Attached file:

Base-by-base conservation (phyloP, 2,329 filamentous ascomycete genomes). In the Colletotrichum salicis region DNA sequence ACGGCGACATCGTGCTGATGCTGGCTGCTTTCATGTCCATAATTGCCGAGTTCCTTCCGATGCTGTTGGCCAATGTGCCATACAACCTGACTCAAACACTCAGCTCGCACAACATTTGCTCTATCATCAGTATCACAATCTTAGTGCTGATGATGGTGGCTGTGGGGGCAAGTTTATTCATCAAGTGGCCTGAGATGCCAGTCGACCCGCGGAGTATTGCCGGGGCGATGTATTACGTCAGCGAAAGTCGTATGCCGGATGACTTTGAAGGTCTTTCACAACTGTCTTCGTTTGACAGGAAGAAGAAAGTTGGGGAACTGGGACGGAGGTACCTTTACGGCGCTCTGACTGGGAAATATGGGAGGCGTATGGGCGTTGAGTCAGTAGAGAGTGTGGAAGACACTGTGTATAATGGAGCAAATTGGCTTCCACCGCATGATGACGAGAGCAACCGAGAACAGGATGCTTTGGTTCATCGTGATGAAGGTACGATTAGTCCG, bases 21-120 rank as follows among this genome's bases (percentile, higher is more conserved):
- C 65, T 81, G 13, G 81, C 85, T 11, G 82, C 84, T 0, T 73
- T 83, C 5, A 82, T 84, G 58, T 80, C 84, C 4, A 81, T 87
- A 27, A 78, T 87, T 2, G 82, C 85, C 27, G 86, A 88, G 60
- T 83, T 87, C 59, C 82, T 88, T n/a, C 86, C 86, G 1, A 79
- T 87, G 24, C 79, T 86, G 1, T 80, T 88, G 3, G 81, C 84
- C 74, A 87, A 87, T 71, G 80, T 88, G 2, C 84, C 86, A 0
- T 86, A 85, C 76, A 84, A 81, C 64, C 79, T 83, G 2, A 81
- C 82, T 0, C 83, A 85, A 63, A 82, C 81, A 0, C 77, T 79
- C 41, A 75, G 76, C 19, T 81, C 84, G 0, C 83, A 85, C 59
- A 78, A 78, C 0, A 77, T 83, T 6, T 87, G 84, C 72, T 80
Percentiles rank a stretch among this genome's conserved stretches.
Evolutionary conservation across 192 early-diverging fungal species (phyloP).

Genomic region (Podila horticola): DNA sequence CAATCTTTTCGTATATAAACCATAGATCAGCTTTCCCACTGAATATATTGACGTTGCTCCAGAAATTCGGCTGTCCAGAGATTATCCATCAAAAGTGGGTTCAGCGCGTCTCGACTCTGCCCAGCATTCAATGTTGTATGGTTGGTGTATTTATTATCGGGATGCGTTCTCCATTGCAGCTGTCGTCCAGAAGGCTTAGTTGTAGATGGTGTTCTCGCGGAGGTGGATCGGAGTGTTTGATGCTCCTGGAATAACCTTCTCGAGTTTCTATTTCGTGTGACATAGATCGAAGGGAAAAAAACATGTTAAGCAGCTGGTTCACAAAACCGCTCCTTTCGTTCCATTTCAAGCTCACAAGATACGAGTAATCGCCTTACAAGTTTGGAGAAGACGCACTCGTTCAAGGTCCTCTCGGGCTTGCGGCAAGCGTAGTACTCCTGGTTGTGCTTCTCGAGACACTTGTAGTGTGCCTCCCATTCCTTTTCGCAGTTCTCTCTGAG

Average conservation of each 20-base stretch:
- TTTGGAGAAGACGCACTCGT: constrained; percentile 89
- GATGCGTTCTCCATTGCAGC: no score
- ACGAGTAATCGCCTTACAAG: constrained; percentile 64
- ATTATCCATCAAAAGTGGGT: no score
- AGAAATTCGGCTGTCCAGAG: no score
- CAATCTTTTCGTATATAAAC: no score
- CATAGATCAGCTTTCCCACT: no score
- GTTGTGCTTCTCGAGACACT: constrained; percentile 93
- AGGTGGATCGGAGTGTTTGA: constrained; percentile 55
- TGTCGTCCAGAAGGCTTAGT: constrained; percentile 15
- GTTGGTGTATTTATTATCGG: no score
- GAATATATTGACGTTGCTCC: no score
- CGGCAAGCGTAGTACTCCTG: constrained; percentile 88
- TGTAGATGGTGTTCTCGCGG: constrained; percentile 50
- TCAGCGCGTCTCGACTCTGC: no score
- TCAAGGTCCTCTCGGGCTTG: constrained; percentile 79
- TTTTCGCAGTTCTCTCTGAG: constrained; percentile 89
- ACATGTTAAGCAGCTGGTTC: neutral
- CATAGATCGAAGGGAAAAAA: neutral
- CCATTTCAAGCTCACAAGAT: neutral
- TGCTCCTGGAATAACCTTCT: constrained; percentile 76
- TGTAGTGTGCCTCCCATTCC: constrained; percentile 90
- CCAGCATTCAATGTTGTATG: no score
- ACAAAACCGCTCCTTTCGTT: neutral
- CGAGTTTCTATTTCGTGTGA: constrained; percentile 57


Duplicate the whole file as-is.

Base-by-base conservation (phyloP, 2,329 filamentous ascomycete genomes). In the Colletotrichum salicis region DNA sequence ACGGCGACATCGTGCTGATGCTGGCTGCTTTCATGTCCATAATTGCCGAGTTCCTTCCGATGCTGTTGGCCAATGTGCCATACAACCTGACTCAAACACTCAGCTCGCACAACATTTGCTCTATCATCAGTATCACAATCTTAGTGCTGATGATGGTGGCTGTGGGGGCAAGTTTATTCATCAAGTGGCCTGAGATGCCAGTCGACCCGCGGAGTATTGCCGGGGCGATGTATTACGTCAGCGAAAGTCGTATGCCGGATGACTTTGAAGGTCTTTCACAACTGTCTTCGTTTGACAGGAAGAAGAAAGTTGGGGAACTGGGACGGAGGTACCTTTACGGCGCTCTGACTGGGAAATATGGGAGGCGTATGGGCGTTGAGTCAGTAGAGAGTGTGGAAGACACTGTGTATAATGGAGCAAATTGGCTTCCACCGCATGATGACGAGAGCAACCGAGAACAGGATGCTTTGGTTCATCGTGATGAAGGTACGATTAGTCCG, bases 21-120 rank as follows among this genome's bases (percentile, higher is more conserved):
- C 65, T 81, G 13, G 81, C 85, T 11, G 82, C 84, T 0, T 73
- T 83, C 5, A 82, T 84, G 58, T 80, C 84, C 4, A 81, T 87
- A 27, A 78, T 87, T 2, G 82, C 85, C 27, G 86, A 88, G 60
- T 83, T 87, C 59, C 82, T 88, T n/a, C 86, C 86, G 1, A 79
- T 87, G 24, C 79, T 86, G 1, T 80, T 88, G 3, G 81, C 84
- C 74, A 87, A 87, T 71, G 80, T 88, G 2, C 84, C 86, A 0
- T 86, A 85, C 76, A 84, A 81, C 64, C 79, T 83, G 2, A 81
- C 82, T 0, C 83, A 85, A 63, A 82, C 81, A 0, C 77, T 79
- C 41, A 75, G 76, C 19, T 81, C 84, G 0, C 83, A 85, C 59
- A 78, A 78, C 0, A 77, T 83, T 6, T 87, G 84, C 72, T 80
Percentiles rank a stretch among this genome's conserved stretches.
Evolutionary conservation across 192 early-diverging fungal species (phyloP).

Genomic region (Podila horticola): DNA sequence CAATCTTTTCGTATATAAACCATAGATCAGCTTTCCCACTGAATATATTGACGTTGCTCCAGAAATTCGGCTGTCCAGAGATTATCCATCAAAAGTGGGTTCAGCGCGTCTCGACTCTGCCCAGCATTCAATGTTGTATGGTTGGTGTATTTATTATCGGGATGCGTTCTCCATTGCAGCTGTCGTCCAGAAGGCTTAGTTGTAGATGGTGTTCTCGCGGAGGTGGATCGGAGTGTTTGATGCTCCTGGAATAACCTTCTCGAGTTTCTATTTCGTGTGACATAGATCGAAGGGAAAAAAACATGTTAAGCAGCTGGTTCACAAAACCGCTCCTTTCGTTCCATTTCAAGCTCACAAGATACGAGTAATCGCCTTACAAGTTTGGAGAAGACGCACTCGTTCAAGGTCCTCTCGGGCTTGCGGCAAGCGTAGTACTCCTGGTTGTGCTTCTCGAGACACTTGTAGTGTGCCTCCCATTCCTTTTCGCAGTTCTCTCTGAG

Average conservation of each 20-base stretch:
- TTTGGAGAAGACGCACTCGT: constrained; percentile 89
- GATGCGTTCTCCATTGCAGC: no score
- ACGAGTAATCGCCTTACAAG: constrained; percentile 64
- ATTATCCATCAAAAGTGGGT: no score
- AGAAATTCGGCTGTCCAGAG: no score
- CAATCTTTTCGTATATAAAC: no score
- CATAGATCAGCTTTCCCACT: no score
- GTTGTGCTTCTCGAGACACT: constrained; percentile 93
- AGGTGGATCGGAGTGTTTGA: constrained; percentile 55
- TGTCGTCCAGAAGGCTTAGT: constrained; percentile 15
- GTTGGTGTATTTATTATCGG: no score
- GAATATATTGACGTTGCTCC: no score
- CGGCAAGCGTAGTACTCCTG: constrained; percentile 88
- TGTAGATGGTGTTCTCGCGG: constrained; percentile 50
- TCAGCGCGTCTCGACTCTGC: no score
- TCAAGGTCCTCTCGGGCTTG: constrained; percentile 79
- TTTTCGCAGTTCTCTCTGAG: constrained; percentile 89
- ACATGTTAAGCAGCTGGTTC: neutral
- CATAGATCGAAGGGAAAAAA: neutral
- CCATTTCAAGCTCACAAGAT: neutral
- TGCTCCTGGAATAACCTTCT: constrained; percentile 76
- TGTAGTGTGCCTCCCATTCC: constrained; percentile 90
- CCAGCATTCAATGTTGTATG: no score
- ACAAAACCGCTCCTTTCGTT: neutral
- CGAGTTTCTATTTCGTGTGA: constrained; percentile 57